The widening of the main road has begun to deface the streetscape. Traditional buildings are being left to deteriorate while cement and glass structures are waiting to emerge from behind. A section of such as row of traditional structures consigned to destruction has been documented through photogrammetry and presented here (credit to Ar. Anie Joshi). Once these buildings are removed an entire new set of buildings with no traditional identity will emerge changing the character of the historic settlement. Furthermore ancient shrines, chaityas and even an old well are condemned to be destroyed or relocated. A woman pulling up water from the well exclaimed that the road widening was going to destroy the well which is one of the few sources of water. There are of course all kinds of promises made that with the new road other services will follow. This is something the inhabitants seem to be very sceptical about.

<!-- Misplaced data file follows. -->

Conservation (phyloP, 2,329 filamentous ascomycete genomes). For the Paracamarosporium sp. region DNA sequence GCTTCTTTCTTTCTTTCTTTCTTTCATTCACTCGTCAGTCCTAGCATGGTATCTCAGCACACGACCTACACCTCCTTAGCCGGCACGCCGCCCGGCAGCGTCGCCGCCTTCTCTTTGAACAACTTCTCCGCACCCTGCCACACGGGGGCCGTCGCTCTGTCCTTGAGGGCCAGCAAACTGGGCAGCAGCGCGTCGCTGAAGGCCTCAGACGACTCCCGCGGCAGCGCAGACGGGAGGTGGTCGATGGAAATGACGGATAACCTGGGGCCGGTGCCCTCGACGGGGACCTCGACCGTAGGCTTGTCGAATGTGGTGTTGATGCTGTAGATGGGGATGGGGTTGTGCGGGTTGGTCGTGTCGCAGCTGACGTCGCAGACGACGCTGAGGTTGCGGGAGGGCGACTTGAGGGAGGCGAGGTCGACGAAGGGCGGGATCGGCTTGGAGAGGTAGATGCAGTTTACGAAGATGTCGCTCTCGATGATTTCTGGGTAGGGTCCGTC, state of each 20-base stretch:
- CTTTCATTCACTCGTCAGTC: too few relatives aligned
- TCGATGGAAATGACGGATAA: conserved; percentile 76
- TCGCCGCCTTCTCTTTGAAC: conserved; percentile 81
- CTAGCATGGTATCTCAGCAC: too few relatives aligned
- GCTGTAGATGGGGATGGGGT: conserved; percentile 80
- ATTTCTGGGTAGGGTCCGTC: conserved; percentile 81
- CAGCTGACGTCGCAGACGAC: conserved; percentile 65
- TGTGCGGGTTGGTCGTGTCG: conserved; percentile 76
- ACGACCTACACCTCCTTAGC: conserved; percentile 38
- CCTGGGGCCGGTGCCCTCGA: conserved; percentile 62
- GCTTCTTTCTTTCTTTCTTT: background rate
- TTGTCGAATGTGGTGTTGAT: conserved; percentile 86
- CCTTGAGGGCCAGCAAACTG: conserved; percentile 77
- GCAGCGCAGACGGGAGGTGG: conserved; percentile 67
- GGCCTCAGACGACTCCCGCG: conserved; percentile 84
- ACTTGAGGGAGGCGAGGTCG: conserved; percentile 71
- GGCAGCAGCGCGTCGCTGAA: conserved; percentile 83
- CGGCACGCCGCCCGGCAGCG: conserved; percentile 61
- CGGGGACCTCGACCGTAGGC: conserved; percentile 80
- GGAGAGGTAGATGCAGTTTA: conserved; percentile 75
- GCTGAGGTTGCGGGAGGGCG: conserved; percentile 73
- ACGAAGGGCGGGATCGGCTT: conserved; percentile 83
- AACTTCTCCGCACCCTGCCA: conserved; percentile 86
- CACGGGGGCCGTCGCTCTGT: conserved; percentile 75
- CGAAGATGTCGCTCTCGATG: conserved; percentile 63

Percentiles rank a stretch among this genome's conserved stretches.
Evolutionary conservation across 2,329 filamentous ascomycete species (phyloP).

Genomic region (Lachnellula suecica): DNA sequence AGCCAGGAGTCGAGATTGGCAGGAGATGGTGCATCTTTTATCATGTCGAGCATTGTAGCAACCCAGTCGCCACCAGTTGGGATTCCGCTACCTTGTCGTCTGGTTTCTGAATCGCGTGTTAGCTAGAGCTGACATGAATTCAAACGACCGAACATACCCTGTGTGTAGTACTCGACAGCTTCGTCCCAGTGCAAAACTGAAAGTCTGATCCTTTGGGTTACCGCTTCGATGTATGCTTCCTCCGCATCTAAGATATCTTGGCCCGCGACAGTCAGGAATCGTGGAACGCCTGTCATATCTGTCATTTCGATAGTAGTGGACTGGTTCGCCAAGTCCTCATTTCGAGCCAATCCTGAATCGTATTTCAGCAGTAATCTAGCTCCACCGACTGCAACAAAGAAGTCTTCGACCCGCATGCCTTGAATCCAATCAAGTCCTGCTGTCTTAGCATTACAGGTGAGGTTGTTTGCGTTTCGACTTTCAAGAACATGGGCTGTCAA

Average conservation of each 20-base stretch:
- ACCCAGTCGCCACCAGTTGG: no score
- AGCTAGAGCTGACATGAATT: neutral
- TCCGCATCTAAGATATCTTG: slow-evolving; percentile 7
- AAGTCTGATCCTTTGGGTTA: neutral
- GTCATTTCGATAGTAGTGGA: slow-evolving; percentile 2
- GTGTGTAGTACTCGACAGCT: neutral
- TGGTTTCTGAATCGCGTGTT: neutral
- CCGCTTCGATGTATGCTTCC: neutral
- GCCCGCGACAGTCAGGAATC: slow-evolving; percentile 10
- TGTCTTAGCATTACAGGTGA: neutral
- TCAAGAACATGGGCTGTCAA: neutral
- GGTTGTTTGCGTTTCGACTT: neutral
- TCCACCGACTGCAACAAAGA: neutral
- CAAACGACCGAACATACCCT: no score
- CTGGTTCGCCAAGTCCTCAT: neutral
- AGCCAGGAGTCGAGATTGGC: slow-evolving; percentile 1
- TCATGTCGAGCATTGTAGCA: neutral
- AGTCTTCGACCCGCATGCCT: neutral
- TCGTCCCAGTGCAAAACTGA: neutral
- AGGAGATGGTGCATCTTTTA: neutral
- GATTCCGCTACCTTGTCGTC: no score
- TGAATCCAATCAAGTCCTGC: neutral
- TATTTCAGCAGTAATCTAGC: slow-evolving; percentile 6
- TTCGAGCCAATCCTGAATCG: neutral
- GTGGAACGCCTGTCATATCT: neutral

There is always a traffic jam within the old settlements where the roads are still narrow. Every driver will curse the constraint of the streets and complain about the government not improving the roads. It is exactly such mentality that highlights the total lack of any interest or understanding towards the heritage of ancient settlements. The road widening drive carried out by the government is a priority project for the Kathmandu Valley Development Authority (KVDA). There have been protests from various community groups against such drastic measures. The response has however been very heavy-handed with the Chief of KVDA stating that he has always supported development and that they are trying to modernise the towns. In respect to the protest against the destruction of the ancient towns through road widening he stated that the government always wins despite local opposition, although there could be delays due of lawsuits.